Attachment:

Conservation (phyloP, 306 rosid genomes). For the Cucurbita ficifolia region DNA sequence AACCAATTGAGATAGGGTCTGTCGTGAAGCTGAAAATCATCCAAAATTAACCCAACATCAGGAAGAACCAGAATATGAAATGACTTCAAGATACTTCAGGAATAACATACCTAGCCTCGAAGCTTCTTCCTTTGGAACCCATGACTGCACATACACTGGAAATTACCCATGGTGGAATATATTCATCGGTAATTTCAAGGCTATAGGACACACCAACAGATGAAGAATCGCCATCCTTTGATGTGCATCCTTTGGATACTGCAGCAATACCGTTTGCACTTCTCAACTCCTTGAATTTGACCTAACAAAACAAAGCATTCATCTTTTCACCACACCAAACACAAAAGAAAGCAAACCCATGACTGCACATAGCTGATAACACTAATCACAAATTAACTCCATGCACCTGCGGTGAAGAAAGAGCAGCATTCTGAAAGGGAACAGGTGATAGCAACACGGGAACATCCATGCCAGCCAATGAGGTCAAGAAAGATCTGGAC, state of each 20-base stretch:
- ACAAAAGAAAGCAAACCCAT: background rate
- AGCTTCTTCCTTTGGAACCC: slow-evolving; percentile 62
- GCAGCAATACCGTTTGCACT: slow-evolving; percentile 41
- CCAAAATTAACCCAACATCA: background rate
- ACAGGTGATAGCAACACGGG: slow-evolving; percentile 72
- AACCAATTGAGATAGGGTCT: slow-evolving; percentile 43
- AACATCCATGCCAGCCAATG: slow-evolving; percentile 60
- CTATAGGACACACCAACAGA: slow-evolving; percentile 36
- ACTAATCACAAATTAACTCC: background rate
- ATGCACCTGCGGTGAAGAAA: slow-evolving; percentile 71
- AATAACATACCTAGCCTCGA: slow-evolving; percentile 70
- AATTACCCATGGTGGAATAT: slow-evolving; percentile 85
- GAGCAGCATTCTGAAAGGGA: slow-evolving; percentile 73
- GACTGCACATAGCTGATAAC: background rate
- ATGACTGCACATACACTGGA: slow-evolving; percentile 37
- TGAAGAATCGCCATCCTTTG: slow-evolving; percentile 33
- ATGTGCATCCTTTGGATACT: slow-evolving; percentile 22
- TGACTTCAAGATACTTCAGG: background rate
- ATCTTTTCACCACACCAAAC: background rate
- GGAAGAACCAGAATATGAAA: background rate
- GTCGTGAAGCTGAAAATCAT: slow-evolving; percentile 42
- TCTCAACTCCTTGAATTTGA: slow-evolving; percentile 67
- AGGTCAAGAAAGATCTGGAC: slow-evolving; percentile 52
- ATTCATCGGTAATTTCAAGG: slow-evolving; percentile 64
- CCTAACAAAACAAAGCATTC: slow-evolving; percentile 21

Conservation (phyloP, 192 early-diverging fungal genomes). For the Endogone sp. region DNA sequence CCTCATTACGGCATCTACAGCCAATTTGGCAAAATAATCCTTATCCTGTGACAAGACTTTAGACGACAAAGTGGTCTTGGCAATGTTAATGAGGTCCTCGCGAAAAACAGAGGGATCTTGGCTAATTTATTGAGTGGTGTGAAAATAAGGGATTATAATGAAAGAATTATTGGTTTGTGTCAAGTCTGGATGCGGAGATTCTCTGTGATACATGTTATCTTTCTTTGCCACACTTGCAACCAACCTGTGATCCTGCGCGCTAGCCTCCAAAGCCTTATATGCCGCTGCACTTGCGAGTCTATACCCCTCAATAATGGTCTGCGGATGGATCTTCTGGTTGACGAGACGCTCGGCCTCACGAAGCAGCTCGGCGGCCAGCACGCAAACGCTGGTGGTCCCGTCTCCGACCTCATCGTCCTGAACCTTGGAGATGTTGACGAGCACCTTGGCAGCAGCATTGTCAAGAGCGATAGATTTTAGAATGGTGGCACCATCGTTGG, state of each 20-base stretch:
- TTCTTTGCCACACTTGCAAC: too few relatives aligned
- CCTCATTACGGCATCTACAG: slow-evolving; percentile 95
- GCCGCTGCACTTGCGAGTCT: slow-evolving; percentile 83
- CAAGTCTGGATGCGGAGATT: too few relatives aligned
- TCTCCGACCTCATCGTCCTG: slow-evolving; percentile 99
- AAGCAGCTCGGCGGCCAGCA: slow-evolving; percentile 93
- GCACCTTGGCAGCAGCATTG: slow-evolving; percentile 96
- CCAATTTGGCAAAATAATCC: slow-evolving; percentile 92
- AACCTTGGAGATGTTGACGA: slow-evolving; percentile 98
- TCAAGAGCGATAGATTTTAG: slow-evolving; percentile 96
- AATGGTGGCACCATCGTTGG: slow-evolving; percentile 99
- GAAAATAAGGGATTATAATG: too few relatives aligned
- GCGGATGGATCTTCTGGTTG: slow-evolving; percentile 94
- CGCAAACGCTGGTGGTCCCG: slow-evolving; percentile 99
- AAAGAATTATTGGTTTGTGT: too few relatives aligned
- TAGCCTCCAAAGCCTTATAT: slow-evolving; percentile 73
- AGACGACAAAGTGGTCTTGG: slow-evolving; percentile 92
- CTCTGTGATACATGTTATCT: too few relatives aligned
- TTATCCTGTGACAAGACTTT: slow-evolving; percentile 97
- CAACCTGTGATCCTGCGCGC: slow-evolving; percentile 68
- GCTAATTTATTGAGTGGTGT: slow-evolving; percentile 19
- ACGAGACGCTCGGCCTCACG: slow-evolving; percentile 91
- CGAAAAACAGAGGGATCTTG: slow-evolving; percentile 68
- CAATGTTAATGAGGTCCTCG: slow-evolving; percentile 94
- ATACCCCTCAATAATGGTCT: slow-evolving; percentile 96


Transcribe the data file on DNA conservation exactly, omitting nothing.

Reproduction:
Conservation (phyloP, 306 rosid genomes). For the Cucurbita ficifolia region DNA sequence AACCAATTGAGATAGGGTCTGTCGTGAAGCTGAAAATCATCCAAAATTAACCCAACATCAGGAAGAACCAGAATATGAAATGACTTCAAGATACTTCAGGAATAACATACCTAGCCTCGAAGCTTCTTCCTTTGGAACCCATGACTGCACATACACTGGAAATTACCCATGGTGGAATATATTCATCGGTAATTTCAAGGCTATAGGACACACCAACAGATGAAGAATCGCCATCCTTTGATGTGCATCCTTTGGATACTGCAGCAATACCGTTTGCACTTCTCAACTCCTTGAATTTGACCTAACAAAACAAAGCATTCATCTTTTCACCACACCAAACACAAAAGAAAGCAAACCCATGACTGCACATAGCTGATAACACTAATCACAAATTAACTCCATGCACCTGCGGTGAAGAAAGAGCAGCATTCTGAAAGGGAACAGGTGATAGCAACACGGGAACATCCATGCCAGCCAATGAGGTCAAGAAAGATCTGGAC, state of each 20-base stretch:
- ACAAAAGAAAGCAAACCCAT: background rate
- AGCTTCTTCCTTTGGAACCC: slow-evolving; percentile 62
- GCAGCAATACCGTTTGCACT: slow-evolving; percentile 41
- CCAAAATTAACCCAACATCA: background rate
- ACAGGTGATAGCAACACGGG: slow-evolving; percentile 72
- AACCAATTGAGATAGGGTCT: slow-evolving; percentile 43
- AACATCCATGCCAGCCAATG: slow-evolving; percentile 60
- CTATAGGACACACCAACAGA: slow-evolving; percentile 36
- ACTAATCACAAATTAACTCC: background rate
- ATGCACCTGCGGTGAAGAAA: slow-evolving; percentile 71
- AATAACATACCTAGCCTCGA: slow-evolving; percentile 70
- AATTACCCATGGTGGAATAT: slow-evolving; percentile 85
- GAGCAGCATTCTGAAAGGGA: slow-evolving; percentile 73
- GACTGCACATAGCTGATAAC: background rate
- ATGACTGCACATACACTGGA: slow-evolving; percentile 37
- TGAAGAATCGCCATCCTTTG: slow-evolving; percentile 33
- ATGTGCATCCTTTGGATACT: slow-evolving; percentile 22
- TGACTTCAAGATACTTCAGG: background rate
- ATCTTTTCACCACACCAAAC: background rate
- GGAAGAACCAGAATATGAAA: background rate
- GTCGTGAAGCTGAAAATCAT: slow-evolving; percentile 42
- TCTCAACTCCTTGAATTTGA: slow-evolving; percentile 67
- AGGTCAAGAAAGATCTGGAC: slow-evolving; percentile 52
- ATTCATCGGTAATTTCAAGG: slow-evolving; percentile 64
- CCTAACAAAACAAAGCATTC: slow-evolving; percentile 21

Conservation (phyloP, 192 early-diverging fungal genomes). For the Endogone sp. region DNA sequence CCTCATTACGGCATCTACAGCCAATTTGGCAAAATAATCCTTATCCTGTGACAAGACTTTAGACGACAAAGTGGTCTTGGCAATGTTAATGAGGTCCTCGCGAAAAACAGAGGGATCTTGGCTAATTTATTGAGTGGTGTGAAAATAAGGGATTATAATGAAAGAATTATTGGTTTGTGTCAAGTCTGGATGCGGAGATTCTCTGTGATACATGTTATCTTTCTTTGCCACACTTGCAACCAACCTGTGATCCTGCGCGCTAGCCTCCAAAGCCTTATATGCCGCTGCACTTGCGAGTCTATACCCCTCAATAATGGTCTGCGGATGGATCTTCTGGTTGACGAGACGCTCGGCCTCACGAAGCAGCTCGGCGGCCAGCACGCAAACGCTGGTGGTCCCGTCTCCGACCTCATCGTCCTGAACCTTGGAGATGTTGACGAGCACCTTGGCAGCAGCATTGTCAAGAGCGATAGATTTTAGAATGGTGGCACCATCGTTGG, state of each 20-base stretch:
- TTCTTTGCCACACTTGCAAC: too few relatives aligned
- CCTCATTACGGCATCTACAG: slow-evolving; percentile 95
- GCCGCTGCACTTGCGAGTCT: slow-evolving; percentile 83
- CAAGTCTGGATGCGGAGATT: too few relatives aligned
- TCTCCGACCTCATCGTCCTG: slow-evolving; percentile 99
- AAGCAGCTCGGCGGCCAGCA: slow-evolving; percentile 93
- GCACCTTGGCAGCAGCATTG: slow-evolving; percentile 96
- CCAATTTGGCAAAATAATCC: slow-evolving; percentile 92
- AACCTTGGAGATGTTGACGA: slow-evolving; percentile 98
- TCAAGAGCGATAGATTTTAG: slow-evolving; percentile 96
- AATGGTGGCACCATCGTTGG: slow-evolving; percentile 99
- GAAAATAAGGGATTATAATG: too few relatives aligned
- GCGGATGGATCTTCTGGTTG: slow-evolving; percentile 94
- CGCAAACGCTGGTGGTCCCG: slow-evolving; percentile 99
- AAAGAATTATTGGTTTGTGT: too few relatives aligned
- TAGCCTCCAAAGCCTTATAT: slow-evolving; percentile 73
- AGACGACAAAGTGGTCTTGG: slow-evolving; percentile 92
- CTCTGTGATACATGTTATCT: too few relatives aligned
- TTATCCTGTGACAAGACTTT: slow-evolving; percentile 97
- CAACCTGTGATCCTGCGCGC: slow-evolving; percentile 68
- GCTAATTTATTGAGTGGTGT: slow-evolving; percentile 19
- ACGAGACGCTCGGCCTCACG: slow-evolving; percentile 91
- CGAAAAACAGAGGGATCTTG: slow-evolving; percentile 68
- CAATGTTAATGAGGTCCTCG: slow-evolving; percentile 94
- ATACCCCTCAATAATGGTCT: slow-evolving; percentile 96